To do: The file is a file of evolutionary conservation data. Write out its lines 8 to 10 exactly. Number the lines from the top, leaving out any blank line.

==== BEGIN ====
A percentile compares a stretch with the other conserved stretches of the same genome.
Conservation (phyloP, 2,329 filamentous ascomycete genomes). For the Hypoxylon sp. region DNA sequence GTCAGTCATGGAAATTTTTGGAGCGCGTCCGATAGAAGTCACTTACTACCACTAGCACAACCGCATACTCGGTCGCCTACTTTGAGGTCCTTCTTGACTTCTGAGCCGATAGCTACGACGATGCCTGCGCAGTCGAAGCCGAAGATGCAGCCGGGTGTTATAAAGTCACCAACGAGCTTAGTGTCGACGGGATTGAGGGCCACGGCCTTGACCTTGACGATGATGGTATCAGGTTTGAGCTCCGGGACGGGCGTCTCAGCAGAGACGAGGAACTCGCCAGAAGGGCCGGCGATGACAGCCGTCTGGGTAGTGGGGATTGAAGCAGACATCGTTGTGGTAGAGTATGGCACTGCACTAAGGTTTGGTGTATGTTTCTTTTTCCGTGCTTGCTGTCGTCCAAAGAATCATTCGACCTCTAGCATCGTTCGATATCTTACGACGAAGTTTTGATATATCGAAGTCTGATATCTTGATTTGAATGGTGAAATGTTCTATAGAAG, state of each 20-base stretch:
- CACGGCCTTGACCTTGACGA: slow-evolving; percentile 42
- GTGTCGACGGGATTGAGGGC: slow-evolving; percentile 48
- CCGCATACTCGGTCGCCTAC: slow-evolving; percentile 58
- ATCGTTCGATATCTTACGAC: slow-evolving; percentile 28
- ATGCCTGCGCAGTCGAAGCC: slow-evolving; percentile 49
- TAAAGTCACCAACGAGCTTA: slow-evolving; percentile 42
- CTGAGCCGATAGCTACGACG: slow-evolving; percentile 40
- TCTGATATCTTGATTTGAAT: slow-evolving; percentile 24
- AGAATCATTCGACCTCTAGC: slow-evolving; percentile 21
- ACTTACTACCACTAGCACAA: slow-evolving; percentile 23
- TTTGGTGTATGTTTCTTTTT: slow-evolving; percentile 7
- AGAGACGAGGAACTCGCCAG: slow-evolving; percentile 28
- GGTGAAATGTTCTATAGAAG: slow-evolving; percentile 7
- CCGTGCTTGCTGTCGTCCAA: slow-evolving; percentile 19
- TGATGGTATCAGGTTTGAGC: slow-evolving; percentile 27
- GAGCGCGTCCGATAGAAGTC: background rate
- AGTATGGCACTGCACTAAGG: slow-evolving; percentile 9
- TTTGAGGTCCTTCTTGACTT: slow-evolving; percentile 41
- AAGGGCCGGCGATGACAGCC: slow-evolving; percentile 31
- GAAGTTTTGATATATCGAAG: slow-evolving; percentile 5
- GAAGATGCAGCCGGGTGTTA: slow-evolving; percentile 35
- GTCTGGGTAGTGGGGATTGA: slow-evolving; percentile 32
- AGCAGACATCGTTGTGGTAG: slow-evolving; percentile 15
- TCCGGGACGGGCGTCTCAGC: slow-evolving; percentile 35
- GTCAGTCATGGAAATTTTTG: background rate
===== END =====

- TAAAGTCACCAACGAGCTTA: slow-evolving; percentile 42
- CTGAGCCGATAGCTACGACG: slow-evolving; percentile 40
- TCTGATATCTTGATTTGAAT: slow-evolving; percentile 24